I once read a humorous definition of the news: “What everyone but you knows about your stock.” As a technical analyst, I’m not concerned with the news but rather with the market’s response to the news, as evidenced by its technical (price) action in relation to its chart pattern and a variety of supply–demand gauges I track.
While analysts galore focus on key news items ranging from consumer confidence to economic statistics, from interest rates to retail sales, from oil prices to employment data, and from earnings releases to business inventories, no statistic in and of itself is going to change a primary market trend from bear to bull or vice versa.
There always seems to be some statistic that the “experts” have identified as a market key, depending on the period. I can remember when the money supply was front and center for a time back in the 1980s, when oil prices, debt levels, or some key economic barometer at a particular time was the number du jour of statistical watchers. They used these fundamental results in combination with other financial measures as a basis to formulate an investment opinion on the market’s direction and pen their research reports. But the stock market doesn’t follow anyone’s prewritten script. It’s not a science. It’s an art! Better in this analyst’s view to start with a blank canvas and proceed from there. After all, the market often behaves in a way counter to what you’d expect.
Do you think that the market can’t climb in the face of seemingly dire economic statistics or slide sharply amid a favorable news background? Do you believe that rising interest rates spell automatic death for the stock market or that lower ones always translate into bull runs? Did the collapse in oil prices from above $140 in July 2008 to the low- to mid-$30s vicinity in the first quarter of 2009 help cushion the market’s slide or help the airline sector gain altitude? Did President Nixon’s resignation in August 1974 stop the big bear market then in progress? No, no, no, and no! I remember that 1974 period like it was yesterday. So what gives?
What gives is that trying to interpret the effect of news on the stock market without having a handle on the stock market’s condition from a supply-demand standpoint is, to me, practically impossible. It’s like trying to predict how many miles you can go on your existing fuel supply when your car’s gas gauge is broken, or making a budget without knowing your cash on hand. Relationship-wise, can you decide to get engaged without having any idea about what your future plans are?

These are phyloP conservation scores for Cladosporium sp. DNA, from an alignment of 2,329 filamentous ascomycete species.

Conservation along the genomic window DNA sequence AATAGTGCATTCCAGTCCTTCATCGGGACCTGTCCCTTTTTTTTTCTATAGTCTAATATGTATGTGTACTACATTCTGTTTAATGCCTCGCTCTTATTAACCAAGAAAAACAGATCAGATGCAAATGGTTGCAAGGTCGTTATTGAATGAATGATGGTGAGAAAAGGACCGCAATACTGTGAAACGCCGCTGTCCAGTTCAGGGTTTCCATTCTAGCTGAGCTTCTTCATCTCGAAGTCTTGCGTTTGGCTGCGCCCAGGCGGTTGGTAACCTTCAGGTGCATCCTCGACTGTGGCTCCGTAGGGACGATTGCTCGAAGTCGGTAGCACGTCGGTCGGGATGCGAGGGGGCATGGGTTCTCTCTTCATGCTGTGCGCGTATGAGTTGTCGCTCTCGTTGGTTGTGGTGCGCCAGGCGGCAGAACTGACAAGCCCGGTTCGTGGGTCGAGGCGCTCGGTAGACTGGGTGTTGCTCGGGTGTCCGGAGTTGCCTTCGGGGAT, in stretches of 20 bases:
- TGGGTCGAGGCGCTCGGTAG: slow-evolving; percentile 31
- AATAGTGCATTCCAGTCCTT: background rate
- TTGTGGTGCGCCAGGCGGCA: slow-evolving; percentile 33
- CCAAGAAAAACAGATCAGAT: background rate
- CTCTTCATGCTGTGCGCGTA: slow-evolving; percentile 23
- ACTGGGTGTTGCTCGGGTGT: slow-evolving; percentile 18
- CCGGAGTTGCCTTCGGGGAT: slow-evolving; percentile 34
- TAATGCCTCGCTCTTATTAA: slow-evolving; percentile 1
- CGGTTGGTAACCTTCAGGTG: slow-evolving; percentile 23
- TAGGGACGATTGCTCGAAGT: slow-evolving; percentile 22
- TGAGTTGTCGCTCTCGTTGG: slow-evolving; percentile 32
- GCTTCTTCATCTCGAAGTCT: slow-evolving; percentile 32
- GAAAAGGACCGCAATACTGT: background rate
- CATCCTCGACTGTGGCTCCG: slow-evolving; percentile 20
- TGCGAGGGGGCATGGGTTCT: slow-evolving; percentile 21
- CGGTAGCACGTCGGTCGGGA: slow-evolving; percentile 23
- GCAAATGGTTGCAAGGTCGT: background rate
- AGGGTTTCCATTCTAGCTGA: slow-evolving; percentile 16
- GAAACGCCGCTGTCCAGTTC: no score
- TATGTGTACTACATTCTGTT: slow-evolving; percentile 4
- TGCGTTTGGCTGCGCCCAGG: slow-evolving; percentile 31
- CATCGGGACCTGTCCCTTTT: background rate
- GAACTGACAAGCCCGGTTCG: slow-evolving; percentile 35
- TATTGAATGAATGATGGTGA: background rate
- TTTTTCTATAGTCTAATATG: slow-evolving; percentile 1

Yes, unexpected news can indeed exert a visible influence on the market’s movements; no doubt about it. However, moving beyond key technical price areas and gauges (both on the upside and downside) that have been in force for many months or even years is what usually changes the market’s supply-demand relationship and often causes sustained and substantial directional moves. A market that acts technically well, even in the face of an onslaught of negative news, is usually conveying a favorable underlying trend message. Isn’t this a characteristic of a good relationship as well, where successfully navigating through the tough times without harming the core of a relationship can make it stronger and endure longer? The opposite is true of a bearish overall market trend, where consistently positive news developments fail to lift the market indices above northerly regions that my charts deem of import. That’s what I observe: responses. Obviously, there are numerous gauges I track in attempting to accurately discern the market’s overall trends—a task far, far easier said than done. But at least I’m looking at the market’s price action when attempting to discern these trends as opposed to factoring in external events that exclude the supply-demand function.
To me, the most important determinant of whether a bull or bear market is in force, and whether an individual issue should be bought or sold, is not a specific news item or development but the action of the market and the shares themselves. Enough said.
(To be continued...)
This excerpt is taken from "Relationship Investing: Stock Market Therapy for Your Money" by Jeffrey S. Weiss.
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